I’m an urban geographer who studies transportation and mobility, urban sustainability and local government, and a few other things. My main interests center on the social, political, and environmental contexts and consequences of infrastructure and standards. Over the years, this has included the impact of airport expansion on neighboring communities, the political ecology of green buildings, and the spatiality of hazardous materials transport. My first book is Imagining Sustainability: Creative Urban Environmental Governance in Chicago and Melbourne, available from Routledge, and I’ve also written a textbook about social and political aspects of transportation geography from Rowman & Littlefield.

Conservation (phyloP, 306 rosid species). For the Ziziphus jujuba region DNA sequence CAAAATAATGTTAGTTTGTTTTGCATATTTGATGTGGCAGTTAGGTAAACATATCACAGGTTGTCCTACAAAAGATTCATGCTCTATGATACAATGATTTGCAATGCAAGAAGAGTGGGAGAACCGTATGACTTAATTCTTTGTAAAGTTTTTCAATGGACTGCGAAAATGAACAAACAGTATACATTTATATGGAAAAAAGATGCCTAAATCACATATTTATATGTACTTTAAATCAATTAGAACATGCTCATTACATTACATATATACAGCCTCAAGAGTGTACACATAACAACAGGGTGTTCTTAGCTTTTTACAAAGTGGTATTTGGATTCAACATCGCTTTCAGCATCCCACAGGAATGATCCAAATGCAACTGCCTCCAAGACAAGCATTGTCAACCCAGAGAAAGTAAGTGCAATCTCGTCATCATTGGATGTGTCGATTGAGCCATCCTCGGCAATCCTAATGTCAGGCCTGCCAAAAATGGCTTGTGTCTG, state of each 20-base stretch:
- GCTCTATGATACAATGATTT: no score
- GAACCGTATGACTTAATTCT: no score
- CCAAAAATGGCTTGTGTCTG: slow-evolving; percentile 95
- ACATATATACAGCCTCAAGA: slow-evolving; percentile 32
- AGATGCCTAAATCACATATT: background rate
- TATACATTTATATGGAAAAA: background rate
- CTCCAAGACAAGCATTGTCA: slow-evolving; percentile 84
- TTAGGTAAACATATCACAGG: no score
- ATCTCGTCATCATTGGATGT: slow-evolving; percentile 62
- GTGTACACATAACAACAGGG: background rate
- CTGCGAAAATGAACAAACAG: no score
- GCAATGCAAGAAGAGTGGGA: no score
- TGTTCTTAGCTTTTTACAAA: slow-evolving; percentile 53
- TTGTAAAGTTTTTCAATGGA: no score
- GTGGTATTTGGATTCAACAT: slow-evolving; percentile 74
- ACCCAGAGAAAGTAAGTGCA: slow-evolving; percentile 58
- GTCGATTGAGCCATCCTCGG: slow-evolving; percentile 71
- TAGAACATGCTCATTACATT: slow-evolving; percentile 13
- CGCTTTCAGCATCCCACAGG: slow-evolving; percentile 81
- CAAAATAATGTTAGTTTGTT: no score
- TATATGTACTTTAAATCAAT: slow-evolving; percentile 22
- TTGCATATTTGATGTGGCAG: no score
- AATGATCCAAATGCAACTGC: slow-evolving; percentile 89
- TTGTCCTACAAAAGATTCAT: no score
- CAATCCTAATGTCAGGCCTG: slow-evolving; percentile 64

I regularly teach courses in four main areas: global urbanization and city form (GEOG 204), U.S. regional geography with a focus on U.S. minority cultures, (GEOG 254), technologies of geography and geographies of technology (GEOG 412), and transportation and mobilities (GEOG 465, GEOG 595). I love teaching because it allows me to learn about aspects of geography that I don’t include in my own research but that still fascinate me.
I also advise Master’s and PhD students on various aspects of transportation justice and political economy/ecology.
It’s been said that my hobbies require the same kind of effort as my job: long-term, large-scale projects that have to be taken a bite at a time, and that require me to concentrate on my own work and what brings me joy instead of comparing myself to others. Ideally, these activities would all reinforce each other, right? In my spare time, I train for and run half marathons, with a goal of finishing one in all fifty states. I also quilt, somewhere in between traditional and modern styles.